The study, "Impact of Bullying in Childhood on Adult Health, Wealth, Crime and Social Outcomes," published this year in the journal Psychological Science, found correlations both for those who bully others and those who were bullied with financial hardship, health problems, criminal activity and other social problems.
The strongest correlation, though, was financial, MarketWatch reported Tuesday.
The study found bullying victims were 11 percent more likely to have negative financial outcomes in adulthood compared to children who did not experience bullying.
That figured jumped to 31.6 percent for children who said they were both a bully and the victims of bullying.
Bullying victims were 11.6 percent more likely to be living in poverty and 13.2 percent more likely to have been fired from a job.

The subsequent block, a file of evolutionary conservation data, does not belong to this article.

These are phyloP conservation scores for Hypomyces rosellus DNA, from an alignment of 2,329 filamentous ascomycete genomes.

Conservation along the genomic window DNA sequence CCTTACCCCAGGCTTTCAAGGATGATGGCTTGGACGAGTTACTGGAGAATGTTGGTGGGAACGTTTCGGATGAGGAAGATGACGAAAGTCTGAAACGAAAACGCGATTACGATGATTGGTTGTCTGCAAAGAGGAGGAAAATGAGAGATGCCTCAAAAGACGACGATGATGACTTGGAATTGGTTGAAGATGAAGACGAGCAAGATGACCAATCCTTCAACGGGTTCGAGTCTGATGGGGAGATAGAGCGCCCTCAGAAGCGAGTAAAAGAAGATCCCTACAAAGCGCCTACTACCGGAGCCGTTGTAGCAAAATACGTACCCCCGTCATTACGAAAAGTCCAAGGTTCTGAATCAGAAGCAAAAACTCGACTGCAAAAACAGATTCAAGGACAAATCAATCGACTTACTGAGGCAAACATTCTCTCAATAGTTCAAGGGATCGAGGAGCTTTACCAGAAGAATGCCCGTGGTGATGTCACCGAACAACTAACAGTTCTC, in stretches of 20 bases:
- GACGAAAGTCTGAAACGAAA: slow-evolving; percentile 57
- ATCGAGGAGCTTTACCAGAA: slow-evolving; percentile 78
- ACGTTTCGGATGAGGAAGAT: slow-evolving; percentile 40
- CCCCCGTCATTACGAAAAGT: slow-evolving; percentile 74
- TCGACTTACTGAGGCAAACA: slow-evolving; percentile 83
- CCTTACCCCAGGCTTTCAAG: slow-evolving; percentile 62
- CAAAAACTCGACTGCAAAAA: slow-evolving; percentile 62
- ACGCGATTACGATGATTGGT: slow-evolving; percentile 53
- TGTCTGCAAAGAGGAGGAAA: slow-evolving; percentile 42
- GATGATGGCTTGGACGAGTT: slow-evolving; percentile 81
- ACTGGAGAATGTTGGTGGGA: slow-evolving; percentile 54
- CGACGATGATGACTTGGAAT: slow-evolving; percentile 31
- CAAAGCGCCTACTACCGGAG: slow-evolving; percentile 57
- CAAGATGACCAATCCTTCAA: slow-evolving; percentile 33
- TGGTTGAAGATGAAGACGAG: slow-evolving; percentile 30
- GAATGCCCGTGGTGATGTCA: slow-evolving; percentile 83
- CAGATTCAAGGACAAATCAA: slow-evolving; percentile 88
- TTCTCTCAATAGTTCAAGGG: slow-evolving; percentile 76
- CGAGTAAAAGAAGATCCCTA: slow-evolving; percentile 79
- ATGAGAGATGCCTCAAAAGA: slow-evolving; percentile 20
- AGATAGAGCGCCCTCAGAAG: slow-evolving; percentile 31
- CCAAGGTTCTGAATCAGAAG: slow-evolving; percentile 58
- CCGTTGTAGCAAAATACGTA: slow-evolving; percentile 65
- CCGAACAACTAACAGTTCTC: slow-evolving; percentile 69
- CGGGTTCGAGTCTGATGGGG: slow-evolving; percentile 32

The study's authors said the statistics underscore the fact bullying is a serious problem not just as young children but throughout a person's life.
"Involvement with bullying in any role was predictive of negative health, financial, behavioral and social outcomes in adulthood," the study says. "Being bullied is not a harmless rite of passage or an inevitable part of growing up but throws a long shadow over affected children's lives."
The authors interviewed 1,420 children four to six times between the ages of 9 and 16, then revisited them as adults between the ages of 24 and 26.